Logan interviewed with 7 employers during the 2020 Government & Public Interest Interview Program (GPIIP) and accepted an internship with the Fredericksburg City Attorney’s Office. She split her summer between that office and Perkins Law, PLLC.
As a 1L, interviewing can be stressful. Speed interviewing in a booth (or, rather, online this year) adds a lot more pressure. While I am positive that this spring’s GPIIP experience won’t look exactly the same as last year, here are a few foundational tips that I found useful for both in-person and online interviews:
- Do your research. Make sure you apply to places you would want to work. Always learn something about your interviewers or the organization itself that makes you excited to intern there (and incorporate that information into your cover letter when you apply, as well).
- Go to the space before the interview. If you are in person, run by the room or booth. I find this helps me become more comfortable, and you don’t have to worry the day of about running late because you are lost. If you are online, test out the platform and learn how to use it at least a day in advance. Make sure to test your lighting and check your background or use a professional virtual background if the platform allows.
- Do not be afraid to get “off-topic.” Be yourself. From my personal experience, interviews that are organic and more personal tend to lead to more success. Last year, I interviewed with a few different organizations through GPIIP. One of the most memorable interviews from that day was with the Fredericksburg City Attorney’s Office. I remember sitting down, talking about my writing sample, summarizing my experience, and talking about our mutual love for dogs! Yes, about a quarter of our time was spent talking about rescue dogs, showing pictures of our “fur babies,” and bonding over this mutual interest. Soon after my interview, I received a call from their office and ended up accepting a position with their office, and it was an amazing summer.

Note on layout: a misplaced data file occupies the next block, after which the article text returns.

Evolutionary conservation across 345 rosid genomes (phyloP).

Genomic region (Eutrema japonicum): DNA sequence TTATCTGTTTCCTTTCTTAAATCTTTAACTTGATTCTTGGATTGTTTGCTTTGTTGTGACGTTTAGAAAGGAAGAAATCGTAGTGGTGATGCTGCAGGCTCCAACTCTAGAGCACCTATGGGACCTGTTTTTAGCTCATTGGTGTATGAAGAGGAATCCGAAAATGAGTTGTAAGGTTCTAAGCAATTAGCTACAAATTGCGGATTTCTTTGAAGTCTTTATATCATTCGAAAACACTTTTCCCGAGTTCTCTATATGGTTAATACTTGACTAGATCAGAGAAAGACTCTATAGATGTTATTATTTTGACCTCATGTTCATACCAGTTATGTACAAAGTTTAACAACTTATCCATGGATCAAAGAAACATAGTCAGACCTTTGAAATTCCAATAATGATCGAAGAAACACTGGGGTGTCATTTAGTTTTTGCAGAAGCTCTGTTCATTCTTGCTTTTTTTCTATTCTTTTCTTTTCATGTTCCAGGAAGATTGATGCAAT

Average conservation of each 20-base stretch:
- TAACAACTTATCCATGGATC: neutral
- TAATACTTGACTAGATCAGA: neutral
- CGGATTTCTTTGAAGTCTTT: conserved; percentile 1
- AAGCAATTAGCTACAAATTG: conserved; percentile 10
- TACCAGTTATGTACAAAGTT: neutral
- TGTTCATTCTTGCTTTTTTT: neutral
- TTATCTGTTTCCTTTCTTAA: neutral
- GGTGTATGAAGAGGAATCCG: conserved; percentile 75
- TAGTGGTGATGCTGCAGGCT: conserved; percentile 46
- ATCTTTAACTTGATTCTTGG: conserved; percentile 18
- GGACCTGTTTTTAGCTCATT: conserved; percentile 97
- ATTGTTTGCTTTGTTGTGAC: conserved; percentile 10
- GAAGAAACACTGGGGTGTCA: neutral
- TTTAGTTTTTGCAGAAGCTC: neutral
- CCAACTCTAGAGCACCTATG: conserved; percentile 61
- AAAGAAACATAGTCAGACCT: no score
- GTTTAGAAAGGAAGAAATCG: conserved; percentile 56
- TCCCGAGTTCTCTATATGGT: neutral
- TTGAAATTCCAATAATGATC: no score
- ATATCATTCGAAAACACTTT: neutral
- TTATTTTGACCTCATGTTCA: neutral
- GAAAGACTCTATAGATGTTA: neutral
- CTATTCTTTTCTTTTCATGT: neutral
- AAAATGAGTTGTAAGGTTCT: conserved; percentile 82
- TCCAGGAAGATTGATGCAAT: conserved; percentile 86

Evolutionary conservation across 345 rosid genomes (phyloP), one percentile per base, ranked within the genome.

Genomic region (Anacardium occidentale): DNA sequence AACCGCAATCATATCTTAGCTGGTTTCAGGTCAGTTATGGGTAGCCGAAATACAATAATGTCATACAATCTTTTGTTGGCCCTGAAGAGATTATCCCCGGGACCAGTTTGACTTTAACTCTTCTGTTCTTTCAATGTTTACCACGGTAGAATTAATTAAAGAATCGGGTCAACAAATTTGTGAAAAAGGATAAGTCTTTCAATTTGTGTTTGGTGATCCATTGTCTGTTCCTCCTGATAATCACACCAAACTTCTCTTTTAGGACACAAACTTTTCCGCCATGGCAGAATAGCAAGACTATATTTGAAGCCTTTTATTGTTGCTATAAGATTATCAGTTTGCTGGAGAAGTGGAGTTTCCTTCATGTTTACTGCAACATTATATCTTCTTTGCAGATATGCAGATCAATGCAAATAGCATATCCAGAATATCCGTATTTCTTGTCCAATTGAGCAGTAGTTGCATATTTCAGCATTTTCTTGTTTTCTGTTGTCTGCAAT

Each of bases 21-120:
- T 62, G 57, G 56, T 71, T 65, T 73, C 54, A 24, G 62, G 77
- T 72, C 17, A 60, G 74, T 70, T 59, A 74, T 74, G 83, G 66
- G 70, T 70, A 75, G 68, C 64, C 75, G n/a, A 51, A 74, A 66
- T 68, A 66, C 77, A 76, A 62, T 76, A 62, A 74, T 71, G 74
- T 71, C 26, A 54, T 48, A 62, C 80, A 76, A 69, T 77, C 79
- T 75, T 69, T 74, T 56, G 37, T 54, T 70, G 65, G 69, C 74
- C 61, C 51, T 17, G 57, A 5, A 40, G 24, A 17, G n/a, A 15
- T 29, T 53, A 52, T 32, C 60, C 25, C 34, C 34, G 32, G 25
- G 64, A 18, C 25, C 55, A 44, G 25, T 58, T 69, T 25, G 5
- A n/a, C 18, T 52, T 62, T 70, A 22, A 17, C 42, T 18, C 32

- Print out all documents. Do not assume that your interviewer(s) will bring all of your submitted materials. For in-person interviews, print out enough copies for each person, or at least three copies of each document if the number of interviewers is not known. For online interviews, be prepared to email each interviewer the documents with a nice message at the start of your meeting if they don’t have your resume on hand. Having a printed copy in front of you during a virtual interview will also help job your mind when discussing your resume or writing sample!
- And, in general, prepare, prepare, prepare!
GPIIP can be a scary monster of a day. But it does not have to be. If you read these foundational tips and make them your own, you are already a few steps closer to having a successful GPIIP experience. Remember to relax, enjoy yourself, and, ultimately, you will end up where you are supposed to be. I know I did! And, if you are as lucky as I was, your summer colleague may be furry and four legged!